BETWEEN THE LINES • by Benjamin Sixsmith

I lost my job and my girlfriend on the same day. Trudging back from the office after being dismissed I found the flat empty and the jar we had crammed with savings half as full as it had been. In the weeks since this one-two punch I had lain about the flat, drinking and reading books. This was not the classic vodka and pot noodles: it was fine wines and stir-frys. Yet I read lazily. I got boxes of books from a charity shop down the road and lost myself in anything from old romance novels to annuals. Best of all were mysteries, from Sherlock Holmes to true crime.

It was another day. I lifted a book from a pile and gazed at the front. A couple embraced before a star-studded sky. Jesus. I flipped it open, looking for a giggle in its sudden sayings, ringing shots and quivering breasts. Someone had penned a dedication:

To Sarah,
Happy birthday!
Alan

Poor sap. Women read these kinds of novels if they are eternally single or frustrated with their partners — and, besides, could a prospective boyfriend ever live up to the standards of “roguish”, “firm-jawed” Doctor Nelson and his “clinical attentiveness to her erogenous zones”?

Tossing the book onto the floor, I reached for another. Charles Bukowski’s weathered face leered out from a cover of Post Office. Ah, yes. I splashed wine into a glass and settled back, turning, again, to the title page.

This is the book I was telling you about.
Love,
Al

Al? Alan? I studied the handwriting. It was the same — down to the curls on the kisses. Alan must have endeared himself to this Sarah girl! The awkward initial gesture may have seemed charming. It made sense to show some intellectual substance now — and some backbone.

After a handful of books without dedications — a weight-loss “bible”, poetry by Anne Sexton, a battered copy of the Tibetan Book of the Dead — I found a note inside a text of Lady Chatterley’s Lover:

S,
Love,
A

Phwoar! Still, I knew there could not be a happy ending to this tale. The books’ presence in the shop was as revealing as flowers in the gutter. Sure enough, inside a copy of Norwegian Wood there was this bleak inscription:

Miss you.
A

Poor Alan. A pathetic character, that much was obvious. Bukowski? Lawrence? So pretentious. Had this loser even read beyond the dirty bits?

I had thought this was enough entertainment for the day but spotted a thin paperback lurking between a self-help tome and a worn copy of Jude the Obscure. A girl’s white back was lain across the cover of Story of O. I turned a page.

Miss S,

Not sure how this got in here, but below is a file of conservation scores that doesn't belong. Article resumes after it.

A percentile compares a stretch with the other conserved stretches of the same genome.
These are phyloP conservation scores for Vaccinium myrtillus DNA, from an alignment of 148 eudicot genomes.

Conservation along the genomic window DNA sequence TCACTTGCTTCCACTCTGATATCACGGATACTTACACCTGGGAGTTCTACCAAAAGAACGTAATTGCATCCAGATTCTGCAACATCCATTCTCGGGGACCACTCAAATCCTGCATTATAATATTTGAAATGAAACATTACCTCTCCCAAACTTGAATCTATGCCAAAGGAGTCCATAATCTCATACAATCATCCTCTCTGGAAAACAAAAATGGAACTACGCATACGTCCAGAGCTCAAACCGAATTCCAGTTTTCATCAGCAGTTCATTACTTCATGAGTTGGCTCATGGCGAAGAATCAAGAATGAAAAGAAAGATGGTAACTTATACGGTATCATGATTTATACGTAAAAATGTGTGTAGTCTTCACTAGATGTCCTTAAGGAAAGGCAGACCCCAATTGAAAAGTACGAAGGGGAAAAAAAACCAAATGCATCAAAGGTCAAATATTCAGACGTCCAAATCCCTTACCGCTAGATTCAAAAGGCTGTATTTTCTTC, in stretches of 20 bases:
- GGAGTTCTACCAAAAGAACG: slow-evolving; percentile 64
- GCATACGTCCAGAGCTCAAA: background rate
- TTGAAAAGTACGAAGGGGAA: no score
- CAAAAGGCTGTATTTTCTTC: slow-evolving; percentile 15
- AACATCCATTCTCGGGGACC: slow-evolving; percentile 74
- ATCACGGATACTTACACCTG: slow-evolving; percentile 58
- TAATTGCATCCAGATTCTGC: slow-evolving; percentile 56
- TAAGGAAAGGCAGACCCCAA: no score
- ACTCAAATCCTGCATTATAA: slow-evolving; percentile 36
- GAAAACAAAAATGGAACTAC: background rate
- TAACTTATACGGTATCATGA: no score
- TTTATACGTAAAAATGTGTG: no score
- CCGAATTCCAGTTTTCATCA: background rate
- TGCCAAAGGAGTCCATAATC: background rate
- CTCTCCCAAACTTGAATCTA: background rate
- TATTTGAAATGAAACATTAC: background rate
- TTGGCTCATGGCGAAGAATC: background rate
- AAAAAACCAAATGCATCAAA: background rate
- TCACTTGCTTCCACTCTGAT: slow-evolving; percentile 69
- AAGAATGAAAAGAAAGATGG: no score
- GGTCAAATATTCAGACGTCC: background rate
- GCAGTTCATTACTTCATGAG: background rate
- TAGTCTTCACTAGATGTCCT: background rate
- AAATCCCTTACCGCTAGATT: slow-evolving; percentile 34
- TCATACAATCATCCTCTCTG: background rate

We’ll meet again,
L

Laurence? Liam? Laura? There were no more dedications from “L” but other novels, books of verse and works of philosophy contained inscriptions from hopeful admirers. I was fascinated: this woman had been passionate enough to want these people, and these books, but clinical enough to reject them once they had served their purpose. How did she attract them? What did she desire from them? I wanted to understand her. To reach the end.

Yet how could the girl be found? Nobody had left her full name or signed their own. The following day I walked to the charity shop and approached the twinkly cardigan-clad proprietor.

“That box,” I said, preparing myself for a small mistruth, “Had a bracelet in it. Do you know how I could get in touch with the owner?”

“I’m sorry, sir,” he said, “She did not leave contact details. If you give it to me I can pass it on if she returns.”

“Hm,” I said, shifting like a child before a teacher, “I should have thought to bring it.”

“She was called Sarah,” the man continued, smiling at the memory of their interaction, “A nice woman.”

“What was she like?”

It was a bizarre thing to say. As a concerned citizen with a lost bracelet I had no reason to care about anything except her address. The man was a volunteer, though, and he enjoyed the chance to talk.

“She was a nice ordinary woman.”

Ordinary?”

“Yes,” he said, looking startled, “Forties. Brown hair. Dark blouse. Read a lot.”

I returned to the flat and sifted through the books. The man had to be mistaken. I knew nothing about Sarah except that there was nothing ordinary about her. Ordinary people do not inspire such desperate romance. Was he asexual? Had Sarah disguised herself?

My gaze wandered across the dedication from “L” and I was side-swiped by a feeling of déjà vu. “L” wrote kisses with identical curls to “A”. As I studied other books I saw that the habit was shared by “Tom” and “B”. There was something feminine about the swoops and circles with which they had signed their names. In my head I saw a woman as she scribbled messages to herself.

Perhaps a private indulgence had lost its appeal or perhaps she liked the thought of being perceived as a heartbreaker. Closing the last book, I swept the pile off my chair. It seemed wrong to intrude on private loneliness and I was beginning to feel as if I had been walking streets and looking into windows without ever going home.

Home. I looked across the room. There were three books on its shelves that I had never opened: a Bible I had inherited from my Grandfather, a book on kids from when my girlfriend and I had “considered” them, and a diary I had bought to help me organise my life.

I stood up from my chair. It was June 30th and halfway through the year. It was time to stop reading.


Benjamin Sixsmith is an English writer. He hopes you have enjoyed this story.


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